Ballistic molecular transport through two-dimensional channels
A Keerthi and AK Geim and A Janardanan and AP Rooney and A Esfandiar and S Hu and SA Dar and IV Grigorieva and SJ Haigh and FC Wang and B Radha, NATURE, 558, 420-+ (2018).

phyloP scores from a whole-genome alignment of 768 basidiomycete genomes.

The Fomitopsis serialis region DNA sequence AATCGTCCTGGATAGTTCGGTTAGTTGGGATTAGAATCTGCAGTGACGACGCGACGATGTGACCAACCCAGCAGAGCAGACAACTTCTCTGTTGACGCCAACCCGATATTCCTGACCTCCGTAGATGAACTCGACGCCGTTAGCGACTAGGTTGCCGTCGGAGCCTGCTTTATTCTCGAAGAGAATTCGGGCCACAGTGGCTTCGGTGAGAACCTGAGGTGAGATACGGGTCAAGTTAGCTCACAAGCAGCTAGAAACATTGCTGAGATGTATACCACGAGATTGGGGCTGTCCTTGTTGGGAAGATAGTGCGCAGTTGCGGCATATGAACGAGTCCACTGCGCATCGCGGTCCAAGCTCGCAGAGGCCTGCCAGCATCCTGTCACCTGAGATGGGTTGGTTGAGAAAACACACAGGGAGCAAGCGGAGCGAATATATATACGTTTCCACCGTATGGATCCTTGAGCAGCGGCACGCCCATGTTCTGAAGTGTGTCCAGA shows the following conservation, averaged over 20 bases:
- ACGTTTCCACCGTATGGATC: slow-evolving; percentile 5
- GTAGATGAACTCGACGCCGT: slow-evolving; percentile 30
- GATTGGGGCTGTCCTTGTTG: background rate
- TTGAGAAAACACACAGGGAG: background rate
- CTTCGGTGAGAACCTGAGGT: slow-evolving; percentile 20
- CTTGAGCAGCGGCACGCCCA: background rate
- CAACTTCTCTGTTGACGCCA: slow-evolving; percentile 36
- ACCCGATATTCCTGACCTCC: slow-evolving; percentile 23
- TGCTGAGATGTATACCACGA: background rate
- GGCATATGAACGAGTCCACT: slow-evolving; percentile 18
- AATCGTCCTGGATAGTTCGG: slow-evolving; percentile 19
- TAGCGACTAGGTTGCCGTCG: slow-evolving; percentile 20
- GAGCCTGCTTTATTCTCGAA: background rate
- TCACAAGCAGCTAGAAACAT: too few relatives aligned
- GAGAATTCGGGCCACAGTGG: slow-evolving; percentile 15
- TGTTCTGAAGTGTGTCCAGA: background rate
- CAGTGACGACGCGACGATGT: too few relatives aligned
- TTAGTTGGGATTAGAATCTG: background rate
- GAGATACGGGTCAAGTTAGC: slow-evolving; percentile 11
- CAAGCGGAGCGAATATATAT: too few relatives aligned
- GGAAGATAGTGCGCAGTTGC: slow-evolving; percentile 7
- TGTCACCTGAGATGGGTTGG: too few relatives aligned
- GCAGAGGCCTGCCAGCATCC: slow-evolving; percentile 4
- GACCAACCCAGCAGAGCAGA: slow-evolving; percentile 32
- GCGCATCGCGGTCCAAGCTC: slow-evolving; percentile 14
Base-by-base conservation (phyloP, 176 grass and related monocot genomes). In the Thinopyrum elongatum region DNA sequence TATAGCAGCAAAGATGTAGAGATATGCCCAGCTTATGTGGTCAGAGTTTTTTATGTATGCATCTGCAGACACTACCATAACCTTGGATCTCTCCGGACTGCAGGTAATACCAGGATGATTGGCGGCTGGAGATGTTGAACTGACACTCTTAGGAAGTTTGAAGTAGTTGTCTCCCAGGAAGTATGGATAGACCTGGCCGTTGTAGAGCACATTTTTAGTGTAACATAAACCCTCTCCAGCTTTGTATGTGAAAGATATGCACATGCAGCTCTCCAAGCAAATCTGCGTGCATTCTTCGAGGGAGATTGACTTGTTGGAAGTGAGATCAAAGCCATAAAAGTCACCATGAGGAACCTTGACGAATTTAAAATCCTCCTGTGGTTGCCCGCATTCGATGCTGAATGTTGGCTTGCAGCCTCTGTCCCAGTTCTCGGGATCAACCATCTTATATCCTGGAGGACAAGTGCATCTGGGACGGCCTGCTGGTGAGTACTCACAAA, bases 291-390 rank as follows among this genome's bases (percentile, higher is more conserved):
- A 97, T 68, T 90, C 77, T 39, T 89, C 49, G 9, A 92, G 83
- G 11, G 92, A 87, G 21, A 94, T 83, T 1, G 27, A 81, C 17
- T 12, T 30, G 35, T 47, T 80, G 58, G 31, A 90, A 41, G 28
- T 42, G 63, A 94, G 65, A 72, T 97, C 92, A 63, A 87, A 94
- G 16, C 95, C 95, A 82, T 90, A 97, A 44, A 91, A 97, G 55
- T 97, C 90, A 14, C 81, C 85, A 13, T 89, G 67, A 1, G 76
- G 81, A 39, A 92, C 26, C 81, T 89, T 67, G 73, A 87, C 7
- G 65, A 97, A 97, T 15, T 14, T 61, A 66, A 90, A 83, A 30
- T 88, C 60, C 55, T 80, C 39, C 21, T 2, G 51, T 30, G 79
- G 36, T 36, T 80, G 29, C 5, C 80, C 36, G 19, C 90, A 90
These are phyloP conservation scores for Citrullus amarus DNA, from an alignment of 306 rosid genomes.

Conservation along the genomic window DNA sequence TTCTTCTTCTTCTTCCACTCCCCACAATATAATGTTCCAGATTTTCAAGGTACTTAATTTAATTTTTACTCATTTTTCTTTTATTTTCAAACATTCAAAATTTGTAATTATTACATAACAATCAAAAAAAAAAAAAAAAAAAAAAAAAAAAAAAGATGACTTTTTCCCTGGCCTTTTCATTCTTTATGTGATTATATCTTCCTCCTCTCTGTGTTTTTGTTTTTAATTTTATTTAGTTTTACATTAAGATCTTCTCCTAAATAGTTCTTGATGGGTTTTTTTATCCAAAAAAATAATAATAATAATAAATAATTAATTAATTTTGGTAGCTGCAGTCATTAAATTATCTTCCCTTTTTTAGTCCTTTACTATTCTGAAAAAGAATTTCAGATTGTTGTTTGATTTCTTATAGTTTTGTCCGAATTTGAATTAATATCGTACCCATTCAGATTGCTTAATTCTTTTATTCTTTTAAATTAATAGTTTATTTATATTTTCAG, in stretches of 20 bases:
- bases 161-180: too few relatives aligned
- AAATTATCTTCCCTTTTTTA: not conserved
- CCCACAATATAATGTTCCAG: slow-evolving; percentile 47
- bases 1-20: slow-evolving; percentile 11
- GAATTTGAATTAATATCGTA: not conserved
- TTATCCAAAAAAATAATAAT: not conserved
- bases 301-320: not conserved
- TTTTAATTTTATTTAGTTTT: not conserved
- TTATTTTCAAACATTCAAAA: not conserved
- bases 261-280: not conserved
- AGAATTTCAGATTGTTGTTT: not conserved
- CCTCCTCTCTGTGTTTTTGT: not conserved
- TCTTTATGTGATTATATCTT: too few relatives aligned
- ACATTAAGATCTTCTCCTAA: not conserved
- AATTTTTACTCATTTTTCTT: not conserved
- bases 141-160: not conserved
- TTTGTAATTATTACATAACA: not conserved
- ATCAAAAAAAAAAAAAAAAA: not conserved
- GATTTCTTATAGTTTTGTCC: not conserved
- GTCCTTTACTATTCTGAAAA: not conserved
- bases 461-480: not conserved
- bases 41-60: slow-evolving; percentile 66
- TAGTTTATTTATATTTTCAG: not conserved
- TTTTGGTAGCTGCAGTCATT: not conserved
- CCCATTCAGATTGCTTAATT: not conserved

Gas permeation through nanoscale pores is ubiquitous in nature and has an important role in many technologies(1,2). Because the pore size is typically smaller than the mean free path of gas molecules, the flow of the gas molecules is conventionally described by Knudsen theory, which assumes diffuse reflection (random-angle scattering) at confining walls(3,7). This assumption holds surprisingly well in experiments, with only a few cases of partially specular (mirror-like) reflection known(5,8-11). Here we report gas transport through angstrom-scale channels with atomically flat walls(12,13) and show that surface scattering can be either diffuse or specular, depending on the fine details of the atomic landscape of the surface, and that quantum effects contribute to the specularity at room temperature. The channels, made from graphene or boron nitride, allow helium gas flow that is orders of magnitude faster than expected from theory. This is explained by specular surface scattering, which leads to ballistic transport and frictionless gas flow. Similar channels, but with molybdenum disulfide walls, exhibit much slower permeation that remains well described by Knudsen diffusion. We attribute the difference to the larger atomic corrugations at molybdenum disulfide surfaces, which are similar in height to the size of the atoms being transported and their de Broglie wavelength. The importance of this matter-wave contribution is corroborated by the observation of a reversed isotope effect, whereby the mass flow of hydrogen is notably higher than that of deuterium, in contrast to the relation expected for classical flows. Our results provide insights into the atomistic details of molecular permeation, which previously could be accessed only in simulations(10,14), and demonstrate the possibility of studying gas transport under controlled confinement comparable in size to the quantum-mechanical size of atoms.
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